The Regional Anatomy of the Human Integument with Special Reference to the Distribution of Hair Follicles, Sweat Glands and Melanocytes

G. Szabo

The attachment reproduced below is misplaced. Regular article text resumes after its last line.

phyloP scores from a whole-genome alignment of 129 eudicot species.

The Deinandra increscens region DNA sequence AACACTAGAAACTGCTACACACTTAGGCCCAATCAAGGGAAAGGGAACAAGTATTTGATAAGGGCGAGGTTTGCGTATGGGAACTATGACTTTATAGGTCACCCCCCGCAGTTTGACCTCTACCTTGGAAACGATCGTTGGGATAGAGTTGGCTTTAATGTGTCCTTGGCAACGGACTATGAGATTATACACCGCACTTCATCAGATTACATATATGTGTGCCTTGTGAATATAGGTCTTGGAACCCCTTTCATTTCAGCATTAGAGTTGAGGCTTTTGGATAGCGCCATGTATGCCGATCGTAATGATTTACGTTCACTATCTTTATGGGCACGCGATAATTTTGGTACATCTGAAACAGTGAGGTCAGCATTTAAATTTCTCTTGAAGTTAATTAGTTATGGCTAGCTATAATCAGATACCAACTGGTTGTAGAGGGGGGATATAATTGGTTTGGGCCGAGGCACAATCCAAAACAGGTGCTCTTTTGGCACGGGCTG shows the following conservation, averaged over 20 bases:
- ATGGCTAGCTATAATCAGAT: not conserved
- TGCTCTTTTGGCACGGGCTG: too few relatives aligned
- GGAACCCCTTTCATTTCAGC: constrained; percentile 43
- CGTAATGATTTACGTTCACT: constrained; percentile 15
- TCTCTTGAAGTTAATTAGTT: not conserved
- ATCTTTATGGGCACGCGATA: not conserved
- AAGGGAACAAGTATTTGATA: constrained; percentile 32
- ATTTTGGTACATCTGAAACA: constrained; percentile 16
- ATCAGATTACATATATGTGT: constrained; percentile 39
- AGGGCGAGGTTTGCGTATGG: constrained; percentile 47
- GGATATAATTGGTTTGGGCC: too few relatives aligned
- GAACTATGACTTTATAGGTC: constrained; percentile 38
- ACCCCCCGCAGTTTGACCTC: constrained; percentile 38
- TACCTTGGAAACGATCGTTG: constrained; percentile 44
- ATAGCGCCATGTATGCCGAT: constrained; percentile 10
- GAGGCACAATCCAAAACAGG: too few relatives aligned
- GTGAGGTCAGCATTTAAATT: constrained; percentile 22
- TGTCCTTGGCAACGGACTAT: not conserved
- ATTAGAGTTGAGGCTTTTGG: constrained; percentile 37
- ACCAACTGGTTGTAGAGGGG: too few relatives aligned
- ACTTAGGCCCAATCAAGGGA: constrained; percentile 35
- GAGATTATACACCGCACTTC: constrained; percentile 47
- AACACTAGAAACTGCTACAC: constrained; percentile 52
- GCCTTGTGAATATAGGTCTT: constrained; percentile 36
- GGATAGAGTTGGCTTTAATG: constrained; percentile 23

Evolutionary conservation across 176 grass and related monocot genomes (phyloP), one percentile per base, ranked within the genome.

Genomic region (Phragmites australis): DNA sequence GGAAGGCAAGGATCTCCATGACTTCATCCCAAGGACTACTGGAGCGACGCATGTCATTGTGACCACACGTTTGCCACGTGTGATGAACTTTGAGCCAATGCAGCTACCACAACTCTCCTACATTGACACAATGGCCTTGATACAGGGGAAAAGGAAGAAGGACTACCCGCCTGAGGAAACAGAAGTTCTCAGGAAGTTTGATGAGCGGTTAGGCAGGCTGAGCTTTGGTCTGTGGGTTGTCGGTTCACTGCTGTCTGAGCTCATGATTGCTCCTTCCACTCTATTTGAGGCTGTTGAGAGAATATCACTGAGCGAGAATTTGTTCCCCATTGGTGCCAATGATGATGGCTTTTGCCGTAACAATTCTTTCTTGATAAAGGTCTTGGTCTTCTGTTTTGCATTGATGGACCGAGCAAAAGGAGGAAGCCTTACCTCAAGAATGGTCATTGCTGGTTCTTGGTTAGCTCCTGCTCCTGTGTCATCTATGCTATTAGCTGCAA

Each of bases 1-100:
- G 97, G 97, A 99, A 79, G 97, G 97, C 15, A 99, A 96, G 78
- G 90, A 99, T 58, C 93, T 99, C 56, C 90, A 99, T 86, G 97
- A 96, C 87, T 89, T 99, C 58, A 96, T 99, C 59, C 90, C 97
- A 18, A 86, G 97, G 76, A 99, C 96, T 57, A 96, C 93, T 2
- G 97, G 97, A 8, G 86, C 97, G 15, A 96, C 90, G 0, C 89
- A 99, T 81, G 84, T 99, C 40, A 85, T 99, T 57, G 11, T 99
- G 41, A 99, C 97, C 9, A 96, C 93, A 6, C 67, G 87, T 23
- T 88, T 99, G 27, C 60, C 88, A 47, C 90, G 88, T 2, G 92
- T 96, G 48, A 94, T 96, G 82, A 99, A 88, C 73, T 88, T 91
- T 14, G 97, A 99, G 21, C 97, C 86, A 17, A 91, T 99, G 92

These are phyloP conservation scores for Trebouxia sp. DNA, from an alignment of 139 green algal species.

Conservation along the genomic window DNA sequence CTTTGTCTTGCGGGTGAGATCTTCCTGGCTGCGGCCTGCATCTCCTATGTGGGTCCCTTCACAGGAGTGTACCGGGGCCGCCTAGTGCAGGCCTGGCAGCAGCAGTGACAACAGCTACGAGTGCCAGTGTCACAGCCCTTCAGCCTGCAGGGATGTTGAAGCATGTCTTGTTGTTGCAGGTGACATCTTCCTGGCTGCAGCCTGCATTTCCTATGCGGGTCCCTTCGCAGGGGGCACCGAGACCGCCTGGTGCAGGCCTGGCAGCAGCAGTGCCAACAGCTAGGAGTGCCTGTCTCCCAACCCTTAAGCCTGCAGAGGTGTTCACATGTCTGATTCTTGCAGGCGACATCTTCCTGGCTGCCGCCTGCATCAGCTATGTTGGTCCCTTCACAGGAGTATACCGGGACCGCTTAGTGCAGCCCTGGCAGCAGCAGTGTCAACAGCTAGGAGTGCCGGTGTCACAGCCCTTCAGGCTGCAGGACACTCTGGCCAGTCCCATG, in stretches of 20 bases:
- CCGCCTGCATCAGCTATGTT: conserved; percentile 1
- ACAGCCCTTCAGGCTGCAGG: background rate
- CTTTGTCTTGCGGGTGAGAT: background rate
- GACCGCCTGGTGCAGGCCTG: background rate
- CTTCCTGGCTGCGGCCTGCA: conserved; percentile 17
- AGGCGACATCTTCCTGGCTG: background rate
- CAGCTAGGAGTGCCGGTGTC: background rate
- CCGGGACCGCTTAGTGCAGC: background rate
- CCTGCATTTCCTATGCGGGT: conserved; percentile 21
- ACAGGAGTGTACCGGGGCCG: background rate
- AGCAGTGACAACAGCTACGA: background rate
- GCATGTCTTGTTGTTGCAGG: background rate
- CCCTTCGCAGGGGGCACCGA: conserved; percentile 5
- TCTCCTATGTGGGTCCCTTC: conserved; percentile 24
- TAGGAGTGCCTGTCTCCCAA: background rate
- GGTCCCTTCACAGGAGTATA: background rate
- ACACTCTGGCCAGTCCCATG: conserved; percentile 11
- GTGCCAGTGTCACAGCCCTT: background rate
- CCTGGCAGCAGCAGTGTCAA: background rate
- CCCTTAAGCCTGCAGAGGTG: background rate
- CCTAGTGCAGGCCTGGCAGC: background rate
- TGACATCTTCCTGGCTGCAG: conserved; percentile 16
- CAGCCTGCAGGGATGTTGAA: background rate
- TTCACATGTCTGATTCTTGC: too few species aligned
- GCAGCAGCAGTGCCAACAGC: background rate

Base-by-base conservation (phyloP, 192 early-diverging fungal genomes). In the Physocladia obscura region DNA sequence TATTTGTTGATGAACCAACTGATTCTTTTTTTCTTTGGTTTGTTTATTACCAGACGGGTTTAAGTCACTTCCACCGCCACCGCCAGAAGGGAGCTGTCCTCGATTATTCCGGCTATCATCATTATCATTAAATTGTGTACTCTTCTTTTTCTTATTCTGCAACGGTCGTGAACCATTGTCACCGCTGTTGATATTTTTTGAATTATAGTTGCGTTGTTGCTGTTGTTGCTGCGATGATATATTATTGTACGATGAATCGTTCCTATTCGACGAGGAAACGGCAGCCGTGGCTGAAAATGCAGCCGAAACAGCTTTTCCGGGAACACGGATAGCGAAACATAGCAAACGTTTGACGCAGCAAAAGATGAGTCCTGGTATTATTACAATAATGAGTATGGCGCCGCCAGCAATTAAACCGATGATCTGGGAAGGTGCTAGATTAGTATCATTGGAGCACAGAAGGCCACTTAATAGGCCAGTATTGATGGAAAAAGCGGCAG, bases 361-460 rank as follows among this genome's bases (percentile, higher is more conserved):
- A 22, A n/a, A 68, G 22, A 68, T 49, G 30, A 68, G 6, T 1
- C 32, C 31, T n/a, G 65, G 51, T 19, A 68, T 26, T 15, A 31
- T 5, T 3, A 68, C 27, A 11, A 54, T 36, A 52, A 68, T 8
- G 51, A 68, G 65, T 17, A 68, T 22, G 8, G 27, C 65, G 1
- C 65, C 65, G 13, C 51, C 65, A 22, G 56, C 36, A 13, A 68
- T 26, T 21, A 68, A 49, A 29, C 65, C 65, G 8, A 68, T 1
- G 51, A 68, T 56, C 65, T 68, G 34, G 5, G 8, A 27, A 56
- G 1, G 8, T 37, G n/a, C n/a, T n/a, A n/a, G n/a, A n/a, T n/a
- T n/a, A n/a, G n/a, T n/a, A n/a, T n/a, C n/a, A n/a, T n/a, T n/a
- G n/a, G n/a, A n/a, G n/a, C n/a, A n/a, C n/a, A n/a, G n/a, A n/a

The regional anatomy of human skin is discussed in terms of (a) the regional variation of the architectural pattern of the basal layer of the epidermis, (b) the regional variation in the distribution of hair follicles and eccrine sweat glands, and (c) the regional variation in the distribution of melanocytes. (a) The architecture of the basal layer is regionally specific. The epidermis of the cheek is almost flat between the numerous hair follicles. Regions under tension have parallel ridges that end abruptly (neck, breast, abdomen); regions with a thick keratin or mucous layer have deep ridges with circular imprints of tall dermal papillae (sole, palm, knee, heel and oral mucosa). Elsewhere in the epidermis the creases of the skin surface divide the pattern of the basal layer into diamondshaped areas where the imprints of the dermal papillae are to be seen. (b) There is great individual and regional variation in the distribution of hair follicles and sweat ducts' 700 <latex>$\pm$</latex> 40 hair follicles per cm<latex>$^2$</latex> were counted on the face, but only 65 <latex>$\pm$</latex> 5 in the rest of the body. The corresponding density for eccrine sweat glands was 270 <latex>$\pm$</latex> 25 in the face and 160 <latex>$\pm$</latex> 15 in the rest of the body. There are altogether about two million hair follicles and three million sweat glands in the integument. The epidermal appendages are symmetrically distributed; there is no significant difference between male and female in the density of hairs or sweat glands. The density of appendages is much higher in the foetus and in the infant than in the adult. Numerical estimates have shown that the differential rate of growth of the body surface may be solely responsible for regional differences in the density of appendages. A uniformly distributed foetal population of appendages would become 'diluted' three times more on the trunk and extremities than on the head during postnatal growth. The numerical ratio of sweat ducts/hair follicles is the same throughout foetal and postnatal life. (c) On the average there are about 1500 epidermal melanocytes/mm<latex>$^2$</latex> of skin surface, excluding those in hair follicles. The total number of epidermal melanocytes in an adult is about 2000 million. They occur consistently in the basal layer of the epidermis of 'white' human skin (including the oral and nasal cavities). Their absolute number and their proportion to the keratinizing basal Malpighian cells are constant and characteristic in given regions. The distribution of melanocytes is also bilaterally symmetrical and their regional frequency is the same in male and female. The individual and regional variations of melanocyte distribution are, however, great. There are two or three times as many melanocytes per unit area in the epidermis of the cheek or forehead as in the other regions of the integument. Because melanocytes are mostly located on ridges, the numerical ratio of Malpighian cells/melanocytes is lower on than between the ridges. The cause of the great regional variation of melanocytes is not known. The regional differences are smaller in foetal than in adult skin. Regional differences in the degree of expansion of the body surface by growth cannot, however, explain the regional variation in the adult. Melanocyte density in the foetus is lower than in the adult, and in old epidermis a decrease in melanocyte density is one of the manifestations of ageing. Comparisons of the frequency distribution of melanocytes reveal no significant difference between the various human races. The degree of melanization of skin therefore depends not only on the number of melanocytes, but, more particularly, on their physiological activity in melanogenesis. The absolute number of melanocytes and the ratio of Malpighian cells/melanocytes are high enough to allow melanocytes to make contact with every Malpighian cell and so to disseminate melanin through the entire basal layer of the epidermis.The salient statistical data are presented in the following table:

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